Home Boxing News The Third Man in the Ring: One Punch Too Early, One Punch...

The Third Man in the Ring: One Punch Too Early, One Punch Too Late

There could be no doubts, discussions or complaints this time around. It was one of those were the ref didn’t even bother taking up the count. Charlie Fitch was jumping in before George Grove’s body had come to a complete rest on the canvas floor. All of us watching could see the left leg folded under his body and the right arm hanging listlessly on the bottom rope, but Fitch could see more. He could see into his eyes. The challenger was gone, the fight was over, and Carl Froch had retained his WBA and IBF Super Middleweight belts by way of vicious eighth round knockout.

Six months previous was a different story of course. The end to the first Froch Groves battle left a taste in my mouth that lingered for days. What remained was not so much sour or bitter, (I watched the bout for free and from a position of total neutrality and thus feel no sense of financial or emotional robbery) but rather, confused and conflicted.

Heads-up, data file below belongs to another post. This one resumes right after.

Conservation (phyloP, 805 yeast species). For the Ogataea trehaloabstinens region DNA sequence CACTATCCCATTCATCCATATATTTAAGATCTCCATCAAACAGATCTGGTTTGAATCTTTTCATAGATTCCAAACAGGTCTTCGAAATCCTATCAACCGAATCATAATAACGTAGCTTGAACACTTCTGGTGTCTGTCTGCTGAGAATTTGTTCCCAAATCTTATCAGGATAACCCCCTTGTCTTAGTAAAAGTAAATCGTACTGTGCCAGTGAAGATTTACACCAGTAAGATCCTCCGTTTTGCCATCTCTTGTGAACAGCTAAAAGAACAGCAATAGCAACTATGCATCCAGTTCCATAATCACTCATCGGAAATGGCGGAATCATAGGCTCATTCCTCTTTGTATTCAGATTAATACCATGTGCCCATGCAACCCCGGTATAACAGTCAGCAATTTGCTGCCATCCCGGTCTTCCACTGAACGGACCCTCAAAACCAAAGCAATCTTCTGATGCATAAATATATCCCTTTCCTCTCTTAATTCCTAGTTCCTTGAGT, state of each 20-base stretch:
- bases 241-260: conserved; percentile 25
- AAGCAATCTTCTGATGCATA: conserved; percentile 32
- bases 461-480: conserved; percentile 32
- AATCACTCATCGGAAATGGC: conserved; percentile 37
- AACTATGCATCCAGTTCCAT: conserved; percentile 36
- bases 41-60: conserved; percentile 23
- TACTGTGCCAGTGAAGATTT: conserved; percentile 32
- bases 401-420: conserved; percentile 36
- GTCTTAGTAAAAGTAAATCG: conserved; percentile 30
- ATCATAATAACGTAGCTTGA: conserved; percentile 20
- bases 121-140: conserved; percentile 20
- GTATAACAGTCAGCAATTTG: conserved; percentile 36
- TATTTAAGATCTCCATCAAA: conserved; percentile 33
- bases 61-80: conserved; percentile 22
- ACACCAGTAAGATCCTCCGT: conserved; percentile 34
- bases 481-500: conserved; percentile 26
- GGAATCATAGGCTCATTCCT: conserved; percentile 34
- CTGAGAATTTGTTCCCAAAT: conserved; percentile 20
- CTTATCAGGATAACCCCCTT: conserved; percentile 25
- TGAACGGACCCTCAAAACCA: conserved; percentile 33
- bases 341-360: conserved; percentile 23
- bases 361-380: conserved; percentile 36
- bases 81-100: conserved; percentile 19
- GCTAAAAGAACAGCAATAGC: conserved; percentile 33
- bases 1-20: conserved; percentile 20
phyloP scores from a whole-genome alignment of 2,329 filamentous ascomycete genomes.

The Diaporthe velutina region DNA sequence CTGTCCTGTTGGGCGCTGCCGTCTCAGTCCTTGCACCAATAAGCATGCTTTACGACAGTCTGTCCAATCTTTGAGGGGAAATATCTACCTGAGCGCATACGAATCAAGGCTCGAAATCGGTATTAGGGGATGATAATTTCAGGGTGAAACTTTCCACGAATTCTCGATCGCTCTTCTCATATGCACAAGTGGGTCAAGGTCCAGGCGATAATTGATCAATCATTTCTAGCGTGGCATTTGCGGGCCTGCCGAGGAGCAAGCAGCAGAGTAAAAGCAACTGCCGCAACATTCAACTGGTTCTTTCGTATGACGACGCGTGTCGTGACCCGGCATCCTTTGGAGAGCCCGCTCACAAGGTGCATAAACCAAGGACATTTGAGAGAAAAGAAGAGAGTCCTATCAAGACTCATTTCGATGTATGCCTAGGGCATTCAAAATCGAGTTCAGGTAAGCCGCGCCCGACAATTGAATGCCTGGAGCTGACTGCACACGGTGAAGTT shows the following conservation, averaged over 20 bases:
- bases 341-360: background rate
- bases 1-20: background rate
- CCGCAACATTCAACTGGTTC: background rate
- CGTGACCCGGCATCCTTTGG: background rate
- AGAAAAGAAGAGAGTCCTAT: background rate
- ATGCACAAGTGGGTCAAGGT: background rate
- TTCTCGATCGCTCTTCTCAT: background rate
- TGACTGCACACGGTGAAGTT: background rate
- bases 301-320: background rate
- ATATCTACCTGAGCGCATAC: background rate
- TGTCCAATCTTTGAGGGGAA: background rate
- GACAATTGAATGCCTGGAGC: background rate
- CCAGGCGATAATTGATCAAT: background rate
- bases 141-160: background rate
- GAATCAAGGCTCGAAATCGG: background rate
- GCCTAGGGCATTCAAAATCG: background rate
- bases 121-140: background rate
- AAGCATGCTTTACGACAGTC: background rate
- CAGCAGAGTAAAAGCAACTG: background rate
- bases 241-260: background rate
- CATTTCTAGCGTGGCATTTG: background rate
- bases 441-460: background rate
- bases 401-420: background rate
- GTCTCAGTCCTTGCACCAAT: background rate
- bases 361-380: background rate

I decided to watch it again the whole way through, this time with all commentary and crowd reaction muted. I like to do this when the dust has settled following a controversial fight or disputed result. With one of your senses taken out of the equation, the others often heighten and in the cold, silent light of day, you invariably see more. More punches that landed and, conversely, more that were slipped. With sound removed, the action appears fractionally slower as well. A trick of the mind of course, but real enough to allow a more accurate analysis of blows that were thrown. Free of misleading and distracting aural stimuli from numerous competing partisan sources, it becomes easier to see what truly hurt and, just as importantly, what didn’t. It is in many respects a purer way to view a boxing match. It is never, however, how a referee watches a prize fight.